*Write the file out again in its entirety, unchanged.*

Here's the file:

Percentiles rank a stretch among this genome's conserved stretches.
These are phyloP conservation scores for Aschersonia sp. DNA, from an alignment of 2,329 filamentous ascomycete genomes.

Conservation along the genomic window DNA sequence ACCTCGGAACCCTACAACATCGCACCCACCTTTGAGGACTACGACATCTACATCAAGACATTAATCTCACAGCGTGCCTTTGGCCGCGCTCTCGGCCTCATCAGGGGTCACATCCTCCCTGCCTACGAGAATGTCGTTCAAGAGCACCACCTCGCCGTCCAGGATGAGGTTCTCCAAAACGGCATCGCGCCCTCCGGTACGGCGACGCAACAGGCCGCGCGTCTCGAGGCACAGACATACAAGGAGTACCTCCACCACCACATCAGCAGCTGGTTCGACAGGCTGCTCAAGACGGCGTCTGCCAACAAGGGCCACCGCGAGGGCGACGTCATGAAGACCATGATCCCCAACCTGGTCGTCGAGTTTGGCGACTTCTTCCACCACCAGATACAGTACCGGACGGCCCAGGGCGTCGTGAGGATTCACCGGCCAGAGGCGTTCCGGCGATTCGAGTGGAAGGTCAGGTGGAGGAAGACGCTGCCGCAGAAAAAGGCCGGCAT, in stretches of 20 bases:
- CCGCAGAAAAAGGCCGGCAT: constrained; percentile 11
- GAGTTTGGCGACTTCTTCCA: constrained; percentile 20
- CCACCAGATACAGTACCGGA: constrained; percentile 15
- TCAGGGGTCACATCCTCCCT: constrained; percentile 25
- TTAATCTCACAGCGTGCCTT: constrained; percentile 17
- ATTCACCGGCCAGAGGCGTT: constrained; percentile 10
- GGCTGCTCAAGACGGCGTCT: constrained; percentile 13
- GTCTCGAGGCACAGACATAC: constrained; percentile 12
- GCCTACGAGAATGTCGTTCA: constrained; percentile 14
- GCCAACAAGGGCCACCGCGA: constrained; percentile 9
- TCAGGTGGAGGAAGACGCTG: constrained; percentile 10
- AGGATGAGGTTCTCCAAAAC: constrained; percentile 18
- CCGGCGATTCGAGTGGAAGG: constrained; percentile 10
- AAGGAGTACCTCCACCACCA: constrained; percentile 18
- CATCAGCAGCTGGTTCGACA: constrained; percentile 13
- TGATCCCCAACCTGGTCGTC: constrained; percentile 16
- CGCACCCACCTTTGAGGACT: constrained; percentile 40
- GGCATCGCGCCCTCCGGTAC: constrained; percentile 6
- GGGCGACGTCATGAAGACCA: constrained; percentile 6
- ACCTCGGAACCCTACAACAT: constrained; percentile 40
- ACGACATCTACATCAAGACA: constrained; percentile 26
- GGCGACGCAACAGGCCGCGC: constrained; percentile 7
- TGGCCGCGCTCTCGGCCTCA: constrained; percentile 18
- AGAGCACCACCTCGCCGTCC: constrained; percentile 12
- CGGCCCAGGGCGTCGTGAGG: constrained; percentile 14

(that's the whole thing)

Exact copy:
Percentiles rank a stretch among this genome's conserved stretches.
These are phyloP conservation scores for Aschersonia sp. DNA, from an alignment of 2,329 filamentous ascomycete genomes.

Conservation along the genomic window DNA sequence ACCTCGGAACCCTACAACATCGCACCCACCTTTGAGGACTACGACATCTACATCAAGACATTAATCTCACAGCGTGCCTTTGGCCGCGCTCTCGGCCTCATCAGGGGTCACATCCTCCCTGCCTACGAGAATGTCGTTCAAGAGCACCACCTCGCCGTCCAGGATGAGGTTCTCCAAAACGGCATCGCGCCCTCCGGTACGGCGACGCAACAGGCCGCGCGTCTCGAGGCACAGACATACAAGGAGTACCTCCACCACCACATCAGCAGCTGGTTCGACAGGCTGCTCAAGACGGCGTCTGCCAACAAGGGCCACCGCGAGGGCGACGTCATGAAGACCATGATCCCCAACCTGGTCGTCGAGTTTGGCGACTTCTTCCACCACCAGATACAGTACCGGACGGCCCAGGGCGTCGTGAGGATTCACCGGCCAGAGGCGTTCCGGCGATTCGAGTGGAAGGTCAGGTGGAGGAAGACGCTGCCGCAGAAAAAGGCCGGCAT, in stretches of 20 bases:
- CCGCAGAAAAAGGCCGGCAT: constrained; percentile 11
- GAGTTTGGCGACTTCTTCCA: constrained; percentile 20
- CCACCAGATACAGTACCGGA: constrained; percentile 15
- TCAGGGGTCACATCCTCCCT: constrained; percentile 25
- TTAATCTCACAGCGTGCCTT: constrained; percentile 17
- ATTCACCGGCCAGAGGCGTT: constrained; percentile 10
- GGCTGCTCAAGACGGCGTCT: constrained; percentile 13
- GTCTCGAGGCACAGACATAC: constrained; percentile 12
- GCCTACGAGAATGTCGTTCA: constrained; percentile 14
- GCCAACAAGGGCCACCGCGA: constrained; percentile 9
- TCAGGTGGAGGAAGACGCTG: constrained; percentile 10
- AGGATGAGGTTCTCCAAAAC: constrained; percentile 18
- CCGGCGATTCGAGTGGAAGG: constrained; percentile 10
- AAGGAGTACCTCCACCACCA: constrained; percentile 18
- CATCAGCAGCTGGTTCGACA: constrained; percentile 13
- TGATCCCCAACCTGGTCGTC: constrained; percentile 16
- CGCACCCACCTTTGAGGACT: constrained; percentile 40
- GGCATCGCGCCCTCCGGTAC: constrained; percentile 6
- GGGCGACGTCATGAAGACCA: constrained; percentile 6
- ACCTCGGAACCCTACAACAT: constrained; percentile 40
- ACGACATCTACATCAAGACA: constrained; percentile 26
- GGCGACGCAACAGGCCGCGC: constrained; percentile 7
- TGGCCGCGCTCTCGGCCTCA: constrained; percentile 18
- AGAGCACCACCTCGCCGTCC: constrained; percentile 12
- CGGCCCAGGGCGTCGTGAGG: constrained; percentile 14